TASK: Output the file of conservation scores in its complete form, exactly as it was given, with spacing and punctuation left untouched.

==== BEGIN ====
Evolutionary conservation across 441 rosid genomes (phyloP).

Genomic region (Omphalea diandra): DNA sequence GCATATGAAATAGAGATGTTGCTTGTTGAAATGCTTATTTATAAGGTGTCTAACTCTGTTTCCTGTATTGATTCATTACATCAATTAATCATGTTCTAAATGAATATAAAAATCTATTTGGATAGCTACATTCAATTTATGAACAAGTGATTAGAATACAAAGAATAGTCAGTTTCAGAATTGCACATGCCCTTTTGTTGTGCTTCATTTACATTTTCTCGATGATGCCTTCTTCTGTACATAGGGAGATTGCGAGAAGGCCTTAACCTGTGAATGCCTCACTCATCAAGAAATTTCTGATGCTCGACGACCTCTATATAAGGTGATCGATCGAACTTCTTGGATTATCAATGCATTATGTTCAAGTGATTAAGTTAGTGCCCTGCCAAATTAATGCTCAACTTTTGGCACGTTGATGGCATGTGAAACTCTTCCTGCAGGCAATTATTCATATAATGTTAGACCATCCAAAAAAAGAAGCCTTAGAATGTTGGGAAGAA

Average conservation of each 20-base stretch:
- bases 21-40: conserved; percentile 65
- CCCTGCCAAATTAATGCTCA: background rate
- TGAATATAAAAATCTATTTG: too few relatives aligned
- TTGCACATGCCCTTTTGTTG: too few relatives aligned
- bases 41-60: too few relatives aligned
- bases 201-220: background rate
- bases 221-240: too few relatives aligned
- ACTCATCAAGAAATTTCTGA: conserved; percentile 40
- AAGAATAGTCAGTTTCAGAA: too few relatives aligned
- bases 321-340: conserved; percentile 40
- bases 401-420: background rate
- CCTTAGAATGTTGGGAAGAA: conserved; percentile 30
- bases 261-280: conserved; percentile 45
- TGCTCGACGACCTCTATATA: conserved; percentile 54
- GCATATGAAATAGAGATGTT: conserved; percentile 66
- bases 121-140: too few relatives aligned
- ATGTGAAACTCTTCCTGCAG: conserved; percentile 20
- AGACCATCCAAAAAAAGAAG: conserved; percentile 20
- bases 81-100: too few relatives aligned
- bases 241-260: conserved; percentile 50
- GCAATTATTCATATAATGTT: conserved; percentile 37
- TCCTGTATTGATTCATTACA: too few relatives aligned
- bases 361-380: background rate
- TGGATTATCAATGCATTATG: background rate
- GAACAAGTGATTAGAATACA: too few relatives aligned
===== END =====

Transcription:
Evolutionary conservation across 441 rosid genomes (phyloP).

Genomic region (Omphalea diandra): DNA sequence GCATATGAAATAGAGATGTTGCTTGTTGAAATGCTTATTTATAAGGTGTCTAACTCTGTTTCCTGTATTGATTCATTACATCAATTAATCATGTTCTAAATGAATATAAAAATCTATTTGGATAGCTACATTCAATTTATGAACAAGTGATTAGAATACAAAGAATAGTCAGTTTCAGAATTGCACATGCCCTTTTGTTGTGCTTCATTTACATTTTCTCGATGATGCCTTCTTCTGTACATAGGGAGATTGCGAGAAGGCCTTAACCTGTGAATGCCTCACTCATCAAGAAATTTCTGATGCTCGACGACCTCTATATAAGGTGATCGATCGAACTTCTTGGATTATCAATGCATTATGTTCAAGTGATTAAGTTAGTGCCCTGCCAAATTAATGCTCAACTTTTGGCACGTTGATGGCATGTGAAACTCTTCCTGCAGGCAATTATTCATATAATGTTAGACCATCCAAAAAAAGAAGCCTTAGAATGTTGGGAAGAA

Average conservation of each 20-base stretch:
- bases 21-40: conserved; percentile 65
- CCCTGCCAAATTAATGCTCA: background rate
- TGAATATAAAAATCTATTTG: too few relatives aligned
- TTGCACATGCCCTTTTGTTG: too few relatives aligned
- bases 41-60: too few relatives aligned
- bases 201-220: background rate
- bases 221-240: too few relatives aligned
- ACTCATCAAGAAATTTCTGA: conserved; percentile 40
- AAGAATAGTCAGTTTCAGAA: too few relatives aligned
- bases 321-340: conserved; percentile 40
- bases 401-420: background rate
- CCTTAGAATGTTGGGAAGAA: conserved; percentile 30
- bases 261-280: conserved; percentile 45
- TGCTCGACGACCTCTATATA: conserved; percentile 54
- GCATATGAAATAGAGATGTT: conserved; percentile 66
- bases 121-140: too few relatives aligned
- ATGTGAAACTCTTCCTGCAG: conserved; percentile 20
- AGACCATCCAAAAAAAGAAG: conserved; percentile 20
- bases 81-100: too few relatives aligned
- bases 241-260: conserved; percentile 50
- GCAATTATTCATATAATGTT: conserved; percentile 37
- TCCTGTATTGATTCATTACA: too few relatives aligned
- bases 361-380: background rate
- TGGATTATCAATGCATTATG: background rate
- GAACAAGTGATTAGAATACA: too few relatives aligned